Giant Feather Grass, Stipa gigantea

Shimmering, statuesque Stipa gigantea (or Celtica gigantea, although few use this official name) is amongst the most impressive ornamental grasses to grow. Commonly known as giant feather grass or golden oats, it’s one one of the few grasses that gives year-round interest, with a basal clump of evergreen narrow leaves followed by a halo of flower spikes that emerge in early summer before the metallic inflorescences appear a few weeks later. Over the following months those tall flower heads become increasingly golden, swaying beautifully in the breeze to show-stopping effect as they catch the sun. And on most sites those stems will remain standing through winter, looking magical when frost covers the garden, too.

Here’s everything you need to know about growing this standout plant.

Photography by Clare Coulson.

Above: Stipa gigantea in a mixed border in midsummer. Plant it where it catches morning or evening light to make the most of its golden inflorescences.

Given the right conditions, Stipa gigantea requires almost no maintenance. It prefers a sunny open position in free-draining soil, so give it plenty of space. The basal foliage alone can sometimes cover a few square feet so don’t crowd it closely to other perennials or shrubs, and consider the height of the spikes as well as the overall height of the plant which can reach up to seven feet tall and as much across. Stipa ‘Goldilocks’ is a slightly more compact cultivar growing to five to six feet tall.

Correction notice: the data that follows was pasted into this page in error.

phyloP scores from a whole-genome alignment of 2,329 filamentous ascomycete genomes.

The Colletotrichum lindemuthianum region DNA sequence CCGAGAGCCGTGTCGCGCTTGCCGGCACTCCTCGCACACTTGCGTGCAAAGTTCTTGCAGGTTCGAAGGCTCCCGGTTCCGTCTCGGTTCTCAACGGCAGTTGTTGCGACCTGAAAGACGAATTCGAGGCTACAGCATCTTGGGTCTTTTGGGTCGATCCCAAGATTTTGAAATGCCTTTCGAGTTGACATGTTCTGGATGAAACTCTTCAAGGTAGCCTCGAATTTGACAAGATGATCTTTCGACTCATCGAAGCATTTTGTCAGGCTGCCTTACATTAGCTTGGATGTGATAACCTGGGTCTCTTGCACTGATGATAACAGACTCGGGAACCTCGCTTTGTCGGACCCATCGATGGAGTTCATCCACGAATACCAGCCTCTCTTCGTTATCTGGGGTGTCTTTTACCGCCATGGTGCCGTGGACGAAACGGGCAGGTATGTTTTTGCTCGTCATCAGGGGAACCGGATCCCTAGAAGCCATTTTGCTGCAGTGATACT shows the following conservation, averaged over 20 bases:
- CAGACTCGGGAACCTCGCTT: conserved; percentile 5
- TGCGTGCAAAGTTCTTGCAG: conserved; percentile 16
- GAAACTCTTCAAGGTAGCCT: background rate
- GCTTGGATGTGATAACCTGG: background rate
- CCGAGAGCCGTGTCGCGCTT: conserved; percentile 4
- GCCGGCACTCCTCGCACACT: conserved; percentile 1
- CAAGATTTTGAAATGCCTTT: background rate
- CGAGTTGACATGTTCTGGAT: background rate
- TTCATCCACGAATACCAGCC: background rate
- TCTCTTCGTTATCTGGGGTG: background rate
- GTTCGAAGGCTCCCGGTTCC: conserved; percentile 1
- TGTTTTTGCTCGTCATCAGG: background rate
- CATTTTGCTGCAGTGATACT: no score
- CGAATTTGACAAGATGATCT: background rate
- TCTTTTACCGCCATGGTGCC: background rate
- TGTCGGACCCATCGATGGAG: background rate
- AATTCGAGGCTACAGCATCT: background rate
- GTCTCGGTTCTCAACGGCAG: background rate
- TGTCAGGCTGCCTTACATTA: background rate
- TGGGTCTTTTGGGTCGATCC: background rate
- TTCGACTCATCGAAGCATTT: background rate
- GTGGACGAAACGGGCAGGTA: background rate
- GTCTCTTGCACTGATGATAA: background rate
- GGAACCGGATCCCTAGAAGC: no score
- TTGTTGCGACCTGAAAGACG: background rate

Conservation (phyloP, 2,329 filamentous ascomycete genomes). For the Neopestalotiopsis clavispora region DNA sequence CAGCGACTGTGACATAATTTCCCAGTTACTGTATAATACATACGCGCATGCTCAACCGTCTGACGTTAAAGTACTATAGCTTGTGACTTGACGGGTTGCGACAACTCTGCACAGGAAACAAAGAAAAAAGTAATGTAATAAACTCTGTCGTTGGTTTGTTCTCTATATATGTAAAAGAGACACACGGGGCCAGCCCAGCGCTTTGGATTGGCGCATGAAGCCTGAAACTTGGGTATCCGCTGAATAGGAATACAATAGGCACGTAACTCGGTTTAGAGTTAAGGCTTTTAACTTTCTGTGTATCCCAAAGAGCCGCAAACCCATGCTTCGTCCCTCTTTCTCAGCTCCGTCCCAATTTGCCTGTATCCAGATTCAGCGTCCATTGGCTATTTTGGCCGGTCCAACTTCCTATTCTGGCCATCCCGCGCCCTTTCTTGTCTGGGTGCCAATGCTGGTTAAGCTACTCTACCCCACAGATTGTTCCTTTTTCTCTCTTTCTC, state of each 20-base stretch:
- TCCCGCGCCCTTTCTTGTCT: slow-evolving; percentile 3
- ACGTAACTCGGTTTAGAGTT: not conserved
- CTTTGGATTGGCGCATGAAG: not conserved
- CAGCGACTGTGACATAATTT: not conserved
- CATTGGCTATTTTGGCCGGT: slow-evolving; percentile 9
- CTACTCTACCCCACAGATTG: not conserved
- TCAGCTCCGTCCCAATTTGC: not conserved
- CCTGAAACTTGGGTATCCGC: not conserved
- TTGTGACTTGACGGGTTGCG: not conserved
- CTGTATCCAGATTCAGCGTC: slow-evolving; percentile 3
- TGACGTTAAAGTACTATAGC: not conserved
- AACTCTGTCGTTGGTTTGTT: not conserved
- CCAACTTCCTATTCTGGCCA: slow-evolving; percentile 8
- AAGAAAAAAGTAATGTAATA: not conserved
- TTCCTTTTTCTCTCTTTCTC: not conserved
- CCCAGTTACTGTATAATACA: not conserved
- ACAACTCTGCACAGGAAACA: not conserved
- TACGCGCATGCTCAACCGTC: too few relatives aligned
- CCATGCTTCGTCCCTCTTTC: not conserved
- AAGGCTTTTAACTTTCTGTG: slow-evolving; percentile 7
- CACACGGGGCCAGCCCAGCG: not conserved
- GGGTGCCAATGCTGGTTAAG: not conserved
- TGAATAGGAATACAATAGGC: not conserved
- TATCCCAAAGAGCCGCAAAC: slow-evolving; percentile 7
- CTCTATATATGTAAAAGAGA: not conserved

Above: It can work well contrasted with other grasses too. Here, the upright growth of Calamagrostis x acutiflora ‘Karl Foerster’ contrasts with the arching stems of Stipa gigantea just catching the light beyond.

Stipa gigantea makes a great feature plant either as a single specimen or dotted through a border. It is especially suited to gravel gardens on open ground where it can bask in hot conditions. If choosing partners, consider the flower stems which can easily tangle with tall perennials. It’s best underplanted with shorter perennials or grasses, clipped forms, or swathes of bulbs. Or euphorbias which can be deadheaded into neat mounds just as the Stipa begins to flower. In high summer it makes a fantastic backdrop to richly colored perennials, including shorter dahlias or summer bulbs.

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